Sisters launch campaign to decorate graves of veterans with pine wreaths

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CCM/Carol McIntire Sisters Kim Boring Berry (left) and Emilee Boring Ayers look over material for the Wreaths Across America program they are heading up for Westview and Grandview cemeteries in Carrollton.

By Carol McIntire
Two Carrollton sisters are leading an effort to place live holiday wreaths on the graves of veterans in Grandview and Westview cemeteries this holiday season.
Emilee Boring Ayers and Kimberly Boring Berry are spearheading the campaign through an organization known as Wreaths Across America (WAA).
The group’s mission is simple: Remember the fallen. Remember those who serve. Teach the next generation the value of freedom. Founded in 2007 and headquartered in Columbia Falls, Maine, the organization is best known for its annual wreath-laying ceremonies each December. Now in nearly 4,000 communities nationwide, WAA volunteers are committed to sharing the mission through education and stories of service and success.
Ayers said the idea came during a vacation.
“We were traveling on the freeway and a truck passed us with the words Wreaths Across America lettered on the side. We started talking about it and 15 minutes later a post related to the organizations popped up on my Facebook page,” Ayers explained. “We talked about it some more, and when we got home, we decided to purchase a wreath for dad’s grave.”
That idea led the pair to research the organization and participating cemeteries.
“We couldn’t find either Grandview or Westview cemeteries in Carrollton on the list of participating cemeteries,” Ayers continued, “so we checked with Center Twp. trustees who gave us their blessing with the project and we decided to move forward.”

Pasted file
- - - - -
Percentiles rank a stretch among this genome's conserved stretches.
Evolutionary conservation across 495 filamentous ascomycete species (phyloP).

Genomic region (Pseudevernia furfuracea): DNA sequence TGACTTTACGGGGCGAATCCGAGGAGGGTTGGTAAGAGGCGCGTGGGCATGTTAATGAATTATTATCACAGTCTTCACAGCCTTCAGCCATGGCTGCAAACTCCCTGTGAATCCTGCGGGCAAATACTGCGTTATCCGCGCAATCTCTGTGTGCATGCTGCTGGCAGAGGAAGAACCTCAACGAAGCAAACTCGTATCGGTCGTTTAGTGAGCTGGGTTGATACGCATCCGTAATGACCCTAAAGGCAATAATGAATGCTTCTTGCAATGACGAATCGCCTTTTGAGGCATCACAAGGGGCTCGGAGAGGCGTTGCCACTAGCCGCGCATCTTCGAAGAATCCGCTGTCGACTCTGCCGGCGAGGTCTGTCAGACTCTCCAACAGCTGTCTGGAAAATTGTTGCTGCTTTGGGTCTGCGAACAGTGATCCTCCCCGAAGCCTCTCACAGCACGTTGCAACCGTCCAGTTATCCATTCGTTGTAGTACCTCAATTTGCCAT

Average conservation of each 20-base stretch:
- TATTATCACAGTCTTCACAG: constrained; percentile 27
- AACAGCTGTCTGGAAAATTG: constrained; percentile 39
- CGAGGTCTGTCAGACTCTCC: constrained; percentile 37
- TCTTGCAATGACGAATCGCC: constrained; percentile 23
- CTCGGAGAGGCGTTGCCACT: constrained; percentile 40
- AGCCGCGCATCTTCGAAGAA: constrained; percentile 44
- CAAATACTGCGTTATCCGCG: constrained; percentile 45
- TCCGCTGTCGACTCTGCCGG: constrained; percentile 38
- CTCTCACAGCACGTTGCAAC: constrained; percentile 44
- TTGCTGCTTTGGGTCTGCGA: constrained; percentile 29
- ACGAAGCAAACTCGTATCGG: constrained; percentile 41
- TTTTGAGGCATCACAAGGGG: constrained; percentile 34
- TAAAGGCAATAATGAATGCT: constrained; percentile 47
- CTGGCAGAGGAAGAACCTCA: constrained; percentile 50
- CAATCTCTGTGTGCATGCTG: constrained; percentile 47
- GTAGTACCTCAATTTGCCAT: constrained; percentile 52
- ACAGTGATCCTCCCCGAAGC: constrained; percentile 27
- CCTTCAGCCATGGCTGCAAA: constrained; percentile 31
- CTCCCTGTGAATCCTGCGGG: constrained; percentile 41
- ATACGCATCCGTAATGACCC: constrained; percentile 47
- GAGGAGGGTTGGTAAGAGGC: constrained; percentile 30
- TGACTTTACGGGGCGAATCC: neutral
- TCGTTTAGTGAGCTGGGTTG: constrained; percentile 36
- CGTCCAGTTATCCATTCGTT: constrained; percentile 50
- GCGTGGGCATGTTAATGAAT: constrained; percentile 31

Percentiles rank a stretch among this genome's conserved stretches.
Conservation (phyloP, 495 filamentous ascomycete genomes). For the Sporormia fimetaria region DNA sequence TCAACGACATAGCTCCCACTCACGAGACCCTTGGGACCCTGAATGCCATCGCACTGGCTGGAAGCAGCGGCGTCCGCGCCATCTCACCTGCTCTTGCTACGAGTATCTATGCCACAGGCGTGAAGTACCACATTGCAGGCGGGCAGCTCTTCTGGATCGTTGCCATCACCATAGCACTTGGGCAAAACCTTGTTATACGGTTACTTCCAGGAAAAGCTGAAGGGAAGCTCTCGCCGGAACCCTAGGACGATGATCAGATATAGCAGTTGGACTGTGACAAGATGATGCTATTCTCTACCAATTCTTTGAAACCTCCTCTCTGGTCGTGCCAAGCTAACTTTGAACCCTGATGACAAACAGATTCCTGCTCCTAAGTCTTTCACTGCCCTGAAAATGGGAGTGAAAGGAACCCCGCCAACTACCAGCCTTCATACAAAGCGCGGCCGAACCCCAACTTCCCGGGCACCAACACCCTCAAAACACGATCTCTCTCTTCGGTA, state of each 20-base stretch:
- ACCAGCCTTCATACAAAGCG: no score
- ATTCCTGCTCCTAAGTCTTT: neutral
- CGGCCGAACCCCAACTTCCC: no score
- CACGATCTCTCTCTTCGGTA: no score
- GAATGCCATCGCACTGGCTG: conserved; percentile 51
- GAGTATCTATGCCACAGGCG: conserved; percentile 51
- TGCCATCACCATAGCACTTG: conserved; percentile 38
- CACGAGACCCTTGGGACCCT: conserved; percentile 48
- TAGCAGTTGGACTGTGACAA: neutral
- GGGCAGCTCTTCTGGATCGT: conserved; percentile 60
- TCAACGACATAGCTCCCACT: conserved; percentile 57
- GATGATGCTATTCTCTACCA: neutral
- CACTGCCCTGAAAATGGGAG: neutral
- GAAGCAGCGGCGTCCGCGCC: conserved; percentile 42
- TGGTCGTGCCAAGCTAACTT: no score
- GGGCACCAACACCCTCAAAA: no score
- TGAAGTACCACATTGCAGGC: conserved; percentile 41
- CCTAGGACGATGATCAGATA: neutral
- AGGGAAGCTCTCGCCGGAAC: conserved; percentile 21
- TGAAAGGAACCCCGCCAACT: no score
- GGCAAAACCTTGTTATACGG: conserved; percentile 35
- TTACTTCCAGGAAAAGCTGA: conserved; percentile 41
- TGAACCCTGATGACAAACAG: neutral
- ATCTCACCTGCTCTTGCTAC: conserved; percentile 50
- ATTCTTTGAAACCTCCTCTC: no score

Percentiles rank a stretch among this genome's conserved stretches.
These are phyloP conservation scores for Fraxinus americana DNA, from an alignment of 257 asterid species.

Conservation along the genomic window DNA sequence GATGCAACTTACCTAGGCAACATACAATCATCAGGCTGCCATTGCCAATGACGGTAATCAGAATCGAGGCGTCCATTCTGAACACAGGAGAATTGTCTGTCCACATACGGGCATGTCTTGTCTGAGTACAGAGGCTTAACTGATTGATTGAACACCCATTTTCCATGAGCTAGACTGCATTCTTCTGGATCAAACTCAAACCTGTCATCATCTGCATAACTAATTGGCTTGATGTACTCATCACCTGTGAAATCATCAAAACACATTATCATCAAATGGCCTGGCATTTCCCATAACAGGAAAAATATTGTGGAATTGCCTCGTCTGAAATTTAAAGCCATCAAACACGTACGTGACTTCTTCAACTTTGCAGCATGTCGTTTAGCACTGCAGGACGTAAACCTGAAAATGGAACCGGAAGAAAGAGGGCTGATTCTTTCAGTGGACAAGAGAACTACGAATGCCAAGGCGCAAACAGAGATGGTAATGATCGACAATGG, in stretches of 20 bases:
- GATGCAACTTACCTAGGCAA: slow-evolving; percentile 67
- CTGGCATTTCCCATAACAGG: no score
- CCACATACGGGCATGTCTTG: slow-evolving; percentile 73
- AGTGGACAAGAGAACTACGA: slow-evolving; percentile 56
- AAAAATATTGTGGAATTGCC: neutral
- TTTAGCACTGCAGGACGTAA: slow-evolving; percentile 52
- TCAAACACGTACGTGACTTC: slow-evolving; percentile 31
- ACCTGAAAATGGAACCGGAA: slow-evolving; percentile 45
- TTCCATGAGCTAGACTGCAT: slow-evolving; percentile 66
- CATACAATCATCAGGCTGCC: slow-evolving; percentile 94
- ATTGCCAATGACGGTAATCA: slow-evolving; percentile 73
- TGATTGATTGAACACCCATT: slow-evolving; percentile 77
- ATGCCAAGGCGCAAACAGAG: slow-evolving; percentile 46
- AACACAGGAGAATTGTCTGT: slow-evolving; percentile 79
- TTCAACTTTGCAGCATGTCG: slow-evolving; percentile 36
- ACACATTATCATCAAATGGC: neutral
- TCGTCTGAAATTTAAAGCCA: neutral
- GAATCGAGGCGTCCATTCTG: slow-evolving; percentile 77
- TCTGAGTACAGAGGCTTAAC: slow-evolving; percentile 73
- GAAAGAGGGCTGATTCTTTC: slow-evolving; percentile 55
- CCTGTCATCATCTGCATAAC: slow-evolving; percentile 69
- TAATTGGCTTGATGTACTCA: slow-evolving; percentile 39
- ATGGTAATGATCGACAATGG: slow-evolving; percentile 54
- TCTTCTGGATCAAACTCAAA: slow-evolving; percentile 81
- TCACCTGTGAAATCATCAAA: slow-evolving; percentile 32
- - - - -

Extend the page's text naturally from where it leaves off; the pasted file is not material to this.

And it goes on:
At this point, the sisters had an idea, the blessing of the township, but not the number of veteran graves in the two cemeteries or people to donate wreaths.
Using the website and with the assistance of veteran Bill Wohlwend, the ladies have been working to identify graves in both cemeteries.
“We walked the entire Westview Cemetery to locate graves,” Berry noted.
To date, the pair has located 262 graves of veterans and 20 they have yet to confirm.

They include one from an unknown war and others from the Revolutionary War, War of 1812, Mexican War, Civil War, 10 Spanish American War, World War I, World War II and Korea at Grandview. Westview graves located are from the Spanish American War, World War I, World War II, Korea, Persian Gulf and Afghanistan.
“Our goal is to get enough wreaths donated to have one on each grave,” Berry noted, adding the wreaths are constructed of Vermont pine.
The cost is $17 per wreath.
National Wreaths Across America Day will be held Dec. 16 this year. Traditionally, the event has taken place the third Saturday in December at Arlington National Cemetery and cemeteries across the country. In 2022, 2.7 million wreaths were placed across the country at 3,702 cemeteries. More than two million volunteers helped place wreaths, a third of whom were children.